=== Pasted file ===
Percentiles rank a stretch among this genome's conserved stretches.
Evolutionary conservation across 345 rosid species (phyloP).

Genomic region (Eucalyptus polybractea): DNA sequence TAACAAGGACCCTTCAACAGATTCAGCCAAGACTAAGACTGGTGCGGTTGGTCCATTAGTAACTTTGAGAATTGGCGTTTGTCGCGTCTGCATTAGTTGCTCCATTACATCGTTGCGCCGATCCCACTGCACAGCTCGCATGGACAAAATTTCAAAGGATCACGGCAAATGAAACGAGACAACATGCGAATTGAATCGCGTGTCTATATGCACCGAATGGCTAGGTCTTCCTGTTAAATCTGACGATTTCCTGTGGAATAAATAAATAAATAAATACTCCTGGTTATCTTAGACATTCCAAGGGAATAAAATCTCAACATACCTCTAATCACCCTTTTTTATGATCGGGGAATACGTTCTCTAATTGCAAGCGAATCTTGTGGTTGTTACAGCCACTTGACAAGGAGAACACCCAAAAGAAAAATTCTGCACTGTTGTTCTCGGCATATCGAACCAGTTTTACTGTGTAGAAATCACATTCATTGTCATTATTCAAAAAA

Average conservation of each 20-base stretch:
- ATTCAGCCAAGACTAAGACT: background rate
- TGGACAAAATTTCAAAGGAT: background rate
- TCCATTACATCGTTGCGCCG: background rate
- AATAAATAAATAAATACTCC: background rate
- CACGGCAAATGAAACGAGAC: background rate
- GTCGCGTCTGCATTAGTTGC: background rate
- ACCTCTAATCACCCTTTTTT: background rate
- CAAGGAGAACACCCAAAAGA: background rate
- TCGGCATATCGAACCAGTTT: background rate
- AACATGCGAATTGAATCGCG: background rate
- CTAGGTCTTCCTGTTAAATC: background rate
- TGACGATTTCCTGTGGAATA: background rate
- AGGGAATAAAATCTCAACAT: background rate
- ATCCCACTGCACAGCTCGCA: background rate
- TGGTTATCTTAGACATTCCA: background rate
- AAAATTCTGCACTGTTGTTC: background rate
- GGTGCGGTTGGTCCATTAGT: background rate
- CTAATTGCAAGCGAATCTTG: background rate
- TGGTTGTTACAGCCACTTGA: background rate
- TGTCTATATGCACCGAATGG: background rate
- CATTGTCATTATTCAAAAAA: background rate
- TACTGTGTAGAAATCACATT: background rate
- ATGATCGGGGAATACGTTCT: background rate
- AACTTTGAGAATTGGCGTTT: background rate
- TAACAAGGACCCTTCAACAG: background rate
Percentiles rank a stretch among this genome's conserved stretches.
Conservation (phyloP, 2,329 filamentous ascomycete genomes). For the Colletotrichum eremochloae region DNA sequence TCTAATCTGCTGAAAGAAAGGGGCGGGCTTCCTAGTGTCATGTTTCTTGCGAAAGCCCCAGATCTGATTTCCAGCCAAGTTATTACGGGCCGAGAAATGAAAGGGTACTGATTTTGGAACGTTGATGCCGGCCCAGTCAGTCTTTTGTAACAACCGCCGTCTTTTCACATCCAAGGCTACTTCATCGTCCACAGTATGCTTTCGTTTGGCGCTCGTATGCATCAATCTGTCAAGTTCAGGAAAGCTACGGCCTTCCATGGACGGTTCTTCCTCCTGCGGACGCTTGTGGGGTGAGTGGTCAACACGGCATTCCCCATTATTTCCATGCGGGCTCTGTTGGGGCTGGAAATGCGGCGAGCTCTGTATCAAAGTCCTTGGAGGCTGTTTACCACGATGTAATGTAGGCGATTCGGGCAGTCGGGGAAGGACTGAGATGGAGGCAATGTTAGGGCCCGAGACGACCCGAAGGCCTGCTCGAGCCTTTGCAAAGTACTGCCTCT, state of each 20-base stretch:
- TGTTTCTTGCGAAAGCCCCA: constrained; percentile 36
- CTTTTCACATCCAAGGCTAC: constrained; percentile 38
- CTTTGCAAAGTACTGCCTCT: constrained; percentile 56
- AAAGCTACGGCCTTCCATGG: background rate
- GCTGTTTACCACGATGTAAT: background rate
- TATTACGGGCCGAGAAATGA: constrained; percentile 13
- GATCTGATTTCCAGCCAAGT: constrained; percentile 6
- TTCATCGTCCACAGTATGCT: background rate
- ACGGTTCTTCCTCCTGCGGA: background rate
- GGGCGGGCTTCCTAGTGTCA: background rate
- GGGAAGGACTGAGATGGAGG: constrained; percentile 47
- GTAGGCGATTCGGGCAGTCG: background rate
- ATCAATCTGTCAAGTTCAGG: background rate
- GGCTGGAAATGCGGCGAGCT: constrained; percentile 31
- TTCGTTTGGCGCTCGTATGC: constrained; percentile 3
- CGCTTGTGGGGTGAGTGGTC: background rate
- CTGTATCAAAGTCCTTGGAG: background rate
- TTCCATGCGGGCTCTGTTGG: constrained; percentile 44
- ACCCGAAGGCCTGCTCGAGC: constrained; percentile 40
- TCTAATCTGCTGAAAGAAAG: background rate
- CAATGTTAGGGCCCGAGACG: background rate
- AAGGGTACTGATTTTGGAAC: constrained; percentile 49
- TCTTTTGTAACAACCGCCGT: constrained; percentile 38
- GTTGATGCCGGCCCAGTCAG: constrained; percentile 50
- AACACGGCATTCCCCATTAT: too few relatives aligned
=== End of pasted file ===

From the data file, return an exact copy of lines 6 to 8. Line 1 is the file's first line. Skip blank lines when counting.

- TGGACAAAATTTCAAAGGAT: background rate
- TCCATTACATCGTTGCGCCG: background rate
- AATAAATAAATAAATACTCC: background rate